Opinion – Dr Frederik Von Briel, Professor Per Davidsson (Australian Centre of Entrepreneurship, QUT) & Jan Recker (Hamburg Business School)

Opinion – Dr Frederik Von Briel, Professor Per Davidsson (Australian Centre of Entrepreneurship, QUT) & Jan Recker (Hamburg Business School)

When change throws the economy out of balance, it creates demand for new products and services as well as opportunities to use resources in new ways.  

Understanding how different changes will affect your business and what to do about it is crucial to surviving and benefiting from change.

Business with sign on door "closed due to COVID-19"

Image credit: Adobe stock / Chansom Pantip

Image credit: Adobe stock / Chansom Pantip

The importance of having an innovation strategy

Since the current global crisis began, many businesses implemented workarounds, aiming to return to their normal operations after the crisis was resolved. Some, however, recognised and acted on the opportunities brought about by the disruption.

As an example, when COVID-19 made facemasks a hot commodity, businesses including Vogmask, Airpop, and Respro offering premium facemasks for everyday use saw a huge spike in demand without much need for strategic action. We also saw other businesses like gin distilleries begin to produce hand sanitiser.

Yet, passively cashing in on such a windfall does not reap the full potential of change.

Many facemask companies quickly sold out and could not benefit further from the increased demand when their supply chains shut down.

To be able to leverage change and not get overrun by it, you first need to identify what change is taking place or what may be a possibility.

Not all change is created equal and offers the same opportunities, so it is important to understand its characteristics.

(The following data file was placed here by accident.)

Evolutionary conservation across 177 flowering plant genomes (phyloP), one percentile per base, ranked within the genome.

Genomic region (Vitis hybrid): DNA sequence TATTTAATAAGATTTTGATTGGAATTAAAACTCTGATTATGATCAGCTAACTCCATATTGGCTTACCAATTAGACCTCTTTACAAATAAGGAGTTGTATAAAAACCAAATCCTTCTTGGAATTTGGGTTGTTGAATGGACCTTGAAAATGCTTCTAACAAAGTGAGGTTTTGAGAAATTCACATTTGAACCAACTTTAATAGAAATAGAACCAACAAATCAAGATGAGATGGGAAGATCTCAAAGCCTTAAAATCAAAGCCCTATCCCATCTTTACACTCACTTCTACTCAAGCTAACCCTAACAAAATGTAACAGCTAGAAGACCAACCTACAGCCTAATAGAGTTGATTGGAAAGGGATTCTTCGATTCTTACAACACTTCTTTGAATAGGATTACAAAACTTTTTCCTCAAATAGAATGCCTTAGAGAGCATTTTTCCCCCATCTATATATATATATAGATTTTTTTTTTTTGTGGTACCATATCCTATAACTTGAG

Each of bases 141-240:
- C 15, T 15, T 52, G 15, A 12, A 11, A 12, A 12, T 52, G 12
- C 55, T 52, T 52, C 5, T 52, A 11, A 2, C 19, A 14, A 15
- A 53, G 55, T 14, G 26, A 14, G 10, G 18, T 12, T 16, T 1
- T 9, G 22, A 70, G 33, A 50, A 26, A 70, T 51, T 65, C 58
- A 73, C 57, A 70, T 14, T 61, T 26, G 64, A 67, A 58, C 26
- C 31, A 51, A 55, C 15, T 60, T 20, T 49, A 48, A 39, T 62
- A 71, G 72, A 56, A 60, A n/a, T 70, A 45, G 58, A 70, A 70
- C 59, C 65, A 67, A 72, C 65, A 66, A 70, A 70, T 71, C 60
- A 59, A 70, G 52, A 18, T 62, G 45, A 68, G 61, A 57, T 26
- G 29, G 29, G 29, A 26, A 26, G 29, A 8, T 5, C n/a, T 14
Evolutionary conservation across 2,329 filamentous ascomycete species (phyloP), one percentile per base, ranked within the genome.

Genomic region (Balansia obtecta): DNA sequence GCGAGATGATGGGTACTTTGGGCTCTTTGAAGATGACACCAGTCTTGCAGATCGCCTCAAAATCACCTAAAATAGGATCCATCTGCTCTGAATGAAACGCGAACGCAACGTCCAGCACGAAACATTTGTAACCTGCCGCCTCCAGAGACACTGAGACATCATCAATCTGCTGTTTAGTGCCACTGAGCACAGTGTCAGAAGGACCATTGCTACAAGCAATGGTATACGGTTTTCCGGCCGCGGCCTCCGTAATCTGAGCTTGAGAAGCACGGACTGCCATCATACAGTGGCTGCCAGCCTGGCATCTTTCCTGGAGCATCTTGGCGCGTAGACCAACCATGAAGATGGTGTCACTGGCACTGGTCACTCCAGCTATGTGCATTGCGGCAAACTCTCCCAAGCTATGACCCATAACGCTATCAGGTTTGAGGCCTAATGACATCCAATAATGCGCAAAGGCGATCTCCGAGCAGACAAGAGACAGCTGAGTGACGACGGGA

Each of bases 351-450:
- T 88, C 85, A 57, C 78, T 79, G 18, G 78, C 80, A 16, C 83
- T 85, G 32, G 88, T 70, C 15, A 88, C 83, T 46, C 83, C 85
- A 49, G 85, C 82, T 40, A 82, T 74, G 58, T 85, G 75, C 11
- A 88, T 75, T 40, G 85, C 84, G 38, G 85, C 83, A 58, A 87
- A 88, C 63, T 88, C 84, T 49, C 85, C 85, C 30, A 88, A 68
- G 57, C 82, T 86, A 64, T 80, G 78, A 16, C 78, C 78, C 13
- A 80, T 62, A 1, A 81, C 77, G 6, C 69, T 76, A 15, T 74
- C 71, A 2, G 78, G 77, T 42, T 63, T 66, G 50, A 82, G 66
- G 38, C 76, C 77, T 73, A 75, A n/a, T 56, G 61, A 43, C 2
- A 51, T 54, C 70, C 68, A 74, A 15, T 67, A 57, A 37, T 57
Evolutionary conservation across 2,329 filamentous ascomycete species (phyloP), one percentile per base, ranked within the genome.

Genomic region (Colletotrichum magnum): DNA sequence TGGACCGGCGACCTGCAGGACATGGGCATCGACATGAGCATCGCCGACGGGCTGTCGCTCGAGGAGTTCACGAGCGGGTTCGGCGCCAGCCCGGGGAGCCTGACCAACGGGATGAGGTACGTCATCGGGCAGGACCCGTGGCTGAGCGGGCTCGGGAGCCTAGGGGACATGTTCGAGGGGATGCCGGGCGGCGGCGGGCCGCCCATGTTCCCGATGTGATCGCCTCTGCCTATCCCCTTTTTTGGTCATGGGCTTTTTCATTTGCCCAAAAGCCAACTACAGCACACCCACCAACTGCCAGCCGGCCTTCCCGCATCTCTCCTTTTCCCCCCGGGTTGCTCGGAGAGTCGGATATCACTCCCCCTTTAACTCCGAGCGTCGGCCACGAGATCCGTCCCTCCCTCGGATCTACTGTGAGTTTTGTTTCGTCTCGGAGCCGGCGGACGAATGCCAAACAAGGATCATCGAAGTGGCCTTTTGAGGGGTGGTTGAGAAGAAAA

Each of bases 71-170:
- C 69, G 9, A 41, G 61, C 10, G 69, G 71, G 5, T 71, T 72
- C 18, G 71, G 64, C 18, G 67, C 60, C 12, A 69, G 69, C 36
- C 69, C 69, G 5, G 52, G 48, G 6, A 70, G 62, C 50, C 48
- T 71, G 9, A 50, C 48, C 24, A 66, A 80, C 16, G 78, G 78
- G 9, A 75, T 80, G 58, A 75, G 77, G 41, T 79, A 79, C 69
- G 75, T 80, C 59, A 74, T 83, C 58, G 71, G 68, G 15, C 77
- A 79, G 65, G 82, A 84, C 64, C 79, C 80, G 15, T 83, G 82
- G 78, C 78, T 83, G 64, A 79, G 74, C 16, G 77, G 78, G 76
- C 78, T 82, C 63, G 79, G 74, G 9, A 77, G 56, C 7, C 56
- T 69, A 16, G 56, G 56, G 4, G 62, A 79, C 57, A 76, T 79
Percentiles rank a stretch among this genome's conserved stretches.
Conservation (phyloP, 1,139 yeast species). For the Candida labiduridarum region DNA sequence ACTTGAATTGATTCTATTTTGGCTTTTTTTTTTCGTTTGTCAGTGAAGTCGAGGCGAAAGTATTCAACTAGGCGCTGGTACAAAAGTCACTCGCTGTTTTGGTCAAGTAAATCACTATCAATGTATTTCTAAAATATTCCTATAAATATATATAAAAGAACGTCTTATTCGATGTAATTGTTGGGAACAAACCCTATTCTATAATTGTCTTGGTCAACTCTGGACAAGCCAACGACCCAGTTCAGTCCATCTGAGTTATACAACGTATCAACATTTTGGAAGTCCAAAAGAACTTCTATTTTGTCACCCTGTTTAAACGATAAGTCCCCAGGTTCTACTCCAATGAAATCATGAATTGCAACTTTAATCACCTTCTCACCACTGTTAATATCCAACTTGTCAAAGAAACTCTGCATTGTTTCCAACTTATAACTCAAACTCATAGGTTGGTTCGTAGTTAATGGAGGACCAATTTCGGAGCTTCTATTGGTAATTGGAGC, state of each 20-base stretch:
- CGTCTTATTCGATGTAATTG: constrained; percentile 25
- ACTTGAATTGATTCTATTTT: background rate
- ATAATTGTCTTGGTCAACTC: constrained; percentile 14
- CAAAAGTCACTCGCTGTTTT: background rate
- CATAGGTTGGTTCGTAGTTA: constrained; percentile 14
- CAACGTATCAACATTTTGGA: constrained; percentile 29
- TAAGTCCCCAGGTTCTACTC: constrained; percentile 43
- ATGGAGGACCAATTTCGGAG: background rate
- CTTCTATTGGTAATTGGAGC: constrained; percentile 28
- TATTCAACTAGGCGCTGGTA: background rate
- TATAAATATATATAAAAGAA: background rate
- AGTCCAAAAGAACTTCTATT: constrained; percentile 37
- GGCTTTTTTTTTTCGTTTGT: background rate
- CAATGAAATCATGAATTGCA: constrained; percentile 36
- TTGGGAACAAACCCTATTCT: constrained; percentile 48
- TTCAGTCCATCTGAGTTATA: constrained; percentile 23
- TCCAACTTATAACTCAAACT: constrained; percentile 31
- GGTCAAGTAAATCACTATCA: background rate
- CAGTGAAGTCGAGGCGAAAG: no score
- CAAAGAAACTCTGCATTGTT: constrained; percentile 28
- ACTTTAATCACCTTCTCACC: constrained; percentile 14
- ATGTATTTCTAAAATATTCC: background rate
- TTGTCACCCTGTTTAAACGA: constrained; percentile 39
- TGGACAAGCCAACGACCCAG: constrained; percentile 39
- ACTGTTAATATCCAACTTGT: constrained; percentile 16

Storefront with sign "we will be back"

Image credit: Adobe stock / vivalapenler

Adobe stock / vivalapenler

Identify the scope of change occurring

The scope or reach of change determines its business potential. For example, local natural disasters such as the Australian bushfires affect only a limited number of regions and industry sectors. By contrast, technological advances like artificial intelligence and pandemics affect most industry sectors globally.

Dayana Jimenez was forced to pivot when the pandemic disrupted her plan to launch her start up Acude Foundation, a global-citizen education hub for children of all heritage and socio-economic backgrounds.

“Originally planning to launch Acude Foundation as a business offering face-to-face services, COVID-19 pushed us to go online”, the Master of Entrepreneurship and Innovation graduate says.

text- "New mindset, new results" written in a notebook

Image credit: Adobe stock / tomertu

Adobe stock / tomertu

“Focusing on volatile, uncertain, complex and ambiguous environments during my studies at UQ gave us the tools to make this shift. This decision turned out to be an important part of our business model. Now, we are 100% online, offering live-sessions and on-demand content.”

Learn how to leverage change effectively with UQ’s Master of Entrepreneurship and Innovation.

Identify the onset of change

All changes can have different onsets. To benefit from change, you need to understand how fast you need to act and for how long your window of opportunity is likely to stay open. For example, an aging population is predictable and continuous, whereas the coronavirus crisis first simmered slowly before rapidly spreading across the globe.

Some businesses saw the early indicators and accordingly adjusted inventories and prepared for remote work. Others ignored the warning signs and ultimately got surprised by it. Even when change is predictable, its development may still be sudden and require swift actions.

What type of change can your business handle?

Image credit: Adobe Stock / Dilok

Lightbulb with innovative ideas coming out of it

Identify the relevant change mechanism